The new conference series of the Republikon Institute and FNF called “Who should the liberal votes for?” continued on January 10, 2018, with a session with the participation of Gábor Fodor of the Hungarian Liberal Party (MLP). This initiative started back in November 2017, when Republikon organized a public discussion with Gergely Karácsony, the prime ministerial candidate of the Hungarian Socialist Party and the Dialogue. During these events each party has an opportunity to explain the presence and fulfillment of liberal viewpoints in their programmes. The main objective of the series is to assist Hungarian liberal voters in forming their party preferences before the 2018 Hungarian parliamentary election.
According to Gábor Fodor, it is obvious that liberals should vote for the only expressly liberal party, the MLP. While the liberal community is diverse, the aim of MLP is to address them. Currently, however, although there is no single liberal candidate, liberals should vote for the cooperation of the three parties led by Gergő Karácsony as a prime ministerial candidate. The main reason for this is the need to vote for liberal democracy against an illiberal regime.
Fodor emphasized that the election is still not settled. It is not by accident that the governing party of Viktor Orbán, Fidesz, is very active, since the majority of the voters want change. Whether Fidesz gains a two-third majority or they can be forced to make compromises is also of utmost importance.
As Fodor explained, in 2014 it was not the cooperation of the opposition parties that constituted the problem during the last elections. The success was unattainable because the opposition organized itself too late and the politicians who were a part of it were not really strong supporters of the idea of such a cooperation to begin with. The voters saw these shortcomings. Such model of cooperation had also been forced by the one-turn election system introduced by Fidesz in 2012. However, the cooperation of opposition parties can also be justified by a similar ideological base, that is liberal democracy. This would also mean that such a cooperation cannot involve the extremist Jobbik party.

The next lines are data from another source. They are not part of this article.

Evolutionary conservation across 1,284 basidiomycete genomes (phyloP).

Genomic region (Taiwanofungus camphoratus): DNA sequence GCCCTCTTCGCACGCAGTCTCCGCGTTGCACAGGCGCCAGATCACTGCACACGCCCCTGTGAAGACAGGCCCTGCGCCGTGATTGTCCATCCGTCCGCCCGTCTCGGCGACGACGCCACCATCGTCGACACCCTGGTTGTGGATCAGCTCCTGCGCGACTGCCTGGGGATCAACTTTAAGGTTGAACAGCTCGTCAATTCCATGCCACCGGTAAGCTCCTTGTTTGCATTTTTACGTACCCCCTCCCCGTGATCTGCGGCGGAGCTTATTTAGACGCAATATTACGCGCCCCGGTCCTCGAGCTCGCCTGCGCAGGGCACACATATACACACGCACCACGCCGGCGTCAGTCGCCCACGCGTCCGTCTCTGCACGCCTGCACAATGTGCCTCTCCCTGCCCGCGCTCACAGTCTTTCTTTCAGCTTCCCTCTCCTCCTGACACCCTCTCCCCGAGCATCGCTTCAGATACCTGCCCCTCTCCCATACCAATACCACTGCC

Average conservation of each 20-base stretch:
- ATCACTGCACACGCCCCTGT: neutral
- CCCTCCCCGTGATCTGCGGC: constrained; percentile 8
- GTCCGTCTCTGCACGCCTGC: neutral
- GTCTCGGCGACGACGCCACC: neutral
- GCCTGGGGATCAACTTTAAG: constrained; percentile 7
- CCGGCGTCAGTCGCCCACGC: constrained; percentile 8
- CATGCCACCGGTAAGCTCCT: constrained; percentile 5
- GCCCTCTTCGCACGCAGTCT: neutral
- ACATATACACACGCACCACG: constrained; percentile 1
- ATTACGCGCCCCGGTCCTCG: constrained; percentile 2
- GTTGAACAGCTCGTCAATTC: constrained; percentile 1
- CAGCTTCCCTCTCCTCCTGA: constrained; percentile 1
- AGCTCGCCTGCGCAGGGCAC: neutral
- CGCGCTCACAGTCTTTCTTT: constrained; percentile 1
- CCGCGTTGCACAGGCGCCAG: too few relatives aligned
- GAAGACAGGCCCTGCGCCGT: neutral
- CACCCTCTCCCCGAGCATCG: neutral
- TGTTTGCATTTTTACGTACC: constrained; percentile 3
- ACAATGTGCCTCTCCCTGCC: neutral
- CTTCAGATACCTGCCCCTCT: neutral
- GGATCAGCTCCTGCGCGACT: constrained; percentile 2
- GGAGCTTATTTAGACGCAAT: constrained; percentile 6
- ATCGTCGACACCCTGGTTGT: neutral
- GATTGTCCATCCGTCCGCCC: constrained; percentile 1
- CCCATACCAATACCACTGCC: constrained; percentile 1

In terms of the referendum on the EU refugee relocation quota in 2016, Fodor defended the position taken at the time by the MLP party. The liberals were the only ones who campaigned for the relocation, while other opposition parties boycotted the referendum. Fodor noted that it was a brave and consistent standpoint. He also emphasized that MLP was the first party which called for local solutions during the refugee crisis. According to him, this became a mainstream opinion since then.
At the end of the event, responding to a question from the audience about the necessity of introducing liberal policies, Fodor explained that the smaller parties that are a part of the cooperation can better represent these issues. This cannot be done by the so-called catch-all parties, because for instance, MLP cannot overtly support euthanasia or the legalization of cannabis. In terms of economic issues, however, the differences between the respective opposition parties are greater. While MLP supports the flat tax, their partners are in favor of progressive taxation or even support the idea of the basic income. Nevertheless, despite these differences, it is the protection of liberal democracy that unites them and calls for an immediate and organized action.